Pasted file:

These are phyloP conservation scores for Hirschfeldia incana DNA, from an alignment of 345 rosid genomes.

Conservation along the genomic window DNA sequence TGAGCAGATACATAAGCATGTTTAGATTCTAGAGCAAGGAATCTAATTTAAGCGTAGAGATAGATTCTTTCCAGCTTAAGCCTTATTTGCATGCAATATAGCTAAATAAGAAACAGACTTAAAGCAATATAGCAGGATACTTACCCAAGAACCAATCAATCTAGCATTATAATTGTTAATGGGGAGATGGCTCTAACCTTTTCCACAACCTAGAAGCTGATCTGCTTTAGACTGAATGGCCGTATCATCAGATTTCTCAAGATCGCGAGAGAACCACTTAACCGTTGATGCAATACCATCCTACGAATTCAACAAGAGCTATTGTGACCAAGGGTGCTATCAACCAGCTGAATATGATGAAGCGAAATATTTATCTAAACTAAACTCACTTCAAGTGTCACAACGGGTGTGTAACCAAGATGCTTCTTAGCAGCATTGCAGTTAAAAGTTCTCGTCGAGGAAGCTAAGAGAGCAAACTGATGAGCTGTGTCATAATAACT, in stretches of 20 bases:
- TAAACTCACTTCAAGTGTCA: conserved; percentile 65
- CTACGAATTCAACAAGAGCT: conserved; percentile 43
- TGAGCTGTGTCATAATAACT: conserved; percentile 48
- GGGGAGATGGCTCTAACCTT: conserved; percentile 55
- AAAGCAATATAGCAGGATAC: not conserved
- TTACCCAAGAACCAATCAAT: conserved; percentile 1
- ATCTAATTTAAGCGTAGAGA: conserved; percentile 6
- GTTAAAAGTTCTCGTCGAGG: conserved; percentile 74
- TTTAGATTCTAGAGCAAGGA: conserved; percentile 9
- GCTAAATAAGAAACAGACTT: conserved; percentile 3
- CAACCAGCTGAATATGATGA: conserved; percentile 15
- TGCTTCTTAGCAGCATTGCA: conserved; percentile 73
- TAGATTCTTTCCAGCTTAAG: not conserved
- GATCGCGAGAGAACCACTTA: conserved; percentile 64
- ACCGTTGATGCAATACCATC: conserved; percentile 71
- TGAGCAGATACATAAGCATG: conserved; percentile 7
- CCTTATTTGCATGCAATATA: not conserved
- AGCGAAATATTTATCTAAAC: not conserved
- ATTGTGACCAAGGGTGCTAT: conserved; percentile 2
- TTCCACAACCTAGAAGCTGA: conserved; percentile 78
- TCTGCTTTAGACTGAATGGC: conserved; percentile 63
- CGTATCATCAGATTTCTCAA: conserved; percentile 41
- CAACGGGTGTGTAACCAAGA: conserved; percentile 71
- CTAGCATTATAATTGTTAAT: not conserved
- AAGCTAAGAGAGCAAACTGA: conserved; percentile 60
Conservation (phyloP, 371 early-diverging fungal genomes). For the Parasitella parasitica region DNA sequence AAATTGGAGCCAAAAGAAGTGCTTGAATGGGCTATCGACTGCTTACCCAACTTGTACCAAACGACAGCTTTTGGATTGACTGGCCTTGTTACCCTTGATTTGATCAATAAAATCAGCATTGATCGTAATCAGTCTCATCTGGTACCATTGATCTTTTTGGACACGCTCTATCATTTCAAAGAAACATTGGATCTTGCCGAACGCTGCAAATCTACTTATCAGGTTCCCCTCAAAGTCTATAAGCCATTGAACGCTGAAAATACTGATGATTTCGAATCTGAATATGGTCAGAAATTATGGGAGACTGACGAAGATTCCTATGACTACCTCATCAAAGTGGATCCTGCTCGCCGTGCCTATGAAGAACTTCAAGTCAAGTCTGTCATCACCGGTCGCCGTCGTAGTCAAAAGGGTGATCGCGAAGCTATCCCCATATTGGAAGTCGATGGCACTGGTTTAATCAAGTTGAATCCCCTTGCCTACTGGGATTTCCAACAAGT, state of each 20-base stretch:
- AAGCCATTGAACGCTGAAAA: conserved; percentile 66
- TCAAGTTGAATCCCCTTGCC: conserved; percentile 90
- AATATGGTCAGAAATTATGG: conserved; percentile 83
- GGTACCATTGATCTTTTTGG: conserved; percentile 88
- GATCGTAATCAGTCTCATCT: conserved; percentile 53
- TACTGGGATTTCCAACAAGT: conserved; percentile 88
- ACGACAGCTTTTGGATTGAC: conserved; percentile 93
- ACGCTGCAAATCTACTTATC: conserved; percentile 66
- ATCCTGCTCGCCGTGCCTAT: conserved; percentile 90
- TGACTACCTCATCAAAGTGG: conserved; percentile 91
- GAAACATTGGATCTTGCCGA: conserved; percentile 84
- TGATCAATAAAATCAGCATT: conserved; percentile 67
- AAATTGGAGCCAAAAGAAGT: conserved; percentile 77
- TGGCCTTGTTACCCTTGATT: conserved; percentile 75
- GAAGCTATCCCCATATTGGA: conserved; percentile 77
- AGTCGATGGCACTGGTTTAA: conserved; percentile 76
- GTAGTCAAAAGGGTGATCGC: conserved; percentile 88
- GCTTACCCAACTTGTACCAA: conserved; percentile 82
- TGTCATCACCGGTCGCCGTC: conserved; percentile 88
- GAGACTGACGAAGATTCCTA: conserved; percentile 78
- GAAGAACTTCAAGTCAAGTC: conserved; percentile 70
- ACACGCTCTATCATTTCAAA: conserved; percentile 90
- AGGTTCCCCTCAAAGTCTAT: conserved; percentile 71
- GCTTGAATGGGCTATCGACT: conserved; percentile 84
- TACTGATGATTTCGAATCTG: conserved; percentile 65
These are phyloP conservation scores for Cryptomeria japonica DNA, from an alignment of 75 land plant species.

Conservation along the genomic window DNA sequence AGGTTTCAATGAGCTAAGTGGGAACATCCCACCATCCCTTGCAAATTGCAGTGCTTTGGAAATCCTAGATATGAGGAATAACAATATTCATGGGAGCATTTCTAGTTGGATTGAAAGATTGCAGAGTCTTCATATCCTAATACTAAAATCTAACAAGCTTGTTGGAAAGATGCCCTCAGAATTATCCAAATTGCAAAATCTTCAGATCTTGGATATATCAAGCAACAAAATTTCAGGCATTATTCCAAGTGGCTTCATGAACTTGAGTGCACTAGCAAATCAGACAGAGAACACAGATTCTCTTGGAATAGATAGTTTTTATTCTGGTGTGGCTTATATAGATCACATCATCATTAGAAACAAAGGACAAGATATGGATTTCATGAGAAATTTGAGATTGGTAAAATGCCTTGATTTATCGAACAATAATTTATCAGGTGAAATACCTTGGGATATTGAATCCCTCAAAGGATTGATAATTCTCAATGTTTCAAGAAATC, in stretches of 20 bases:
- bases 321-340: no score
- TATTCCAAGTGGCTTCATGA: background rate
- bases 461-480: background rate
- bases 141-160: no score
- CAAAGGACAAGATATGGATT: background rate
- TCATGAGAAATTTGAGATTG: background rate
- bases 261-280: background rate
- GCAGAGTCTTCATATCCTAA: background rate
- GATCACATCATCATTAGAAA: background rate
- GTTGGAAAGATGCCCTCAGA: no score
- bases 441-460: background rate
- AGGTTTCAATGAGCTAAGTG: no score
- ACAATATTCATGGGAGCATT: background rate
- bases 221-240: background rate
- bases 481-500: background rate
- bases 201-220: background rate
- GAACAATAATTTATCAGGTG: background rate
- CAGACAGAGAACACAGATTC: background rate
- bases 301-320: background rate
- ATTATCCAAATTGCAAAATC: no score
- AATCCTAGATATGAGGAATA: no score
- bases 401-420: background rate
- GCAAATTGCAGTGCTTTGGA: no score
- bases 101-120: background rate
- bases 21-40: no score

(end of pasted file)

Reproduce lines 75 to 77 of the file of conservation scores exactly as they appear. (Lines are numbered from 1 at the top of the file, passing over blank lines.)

- ATTATCCAAATTGCAAAATC: no score
- AATCCTAGATATGAGGAATA: no score
- bases 401-420: background rate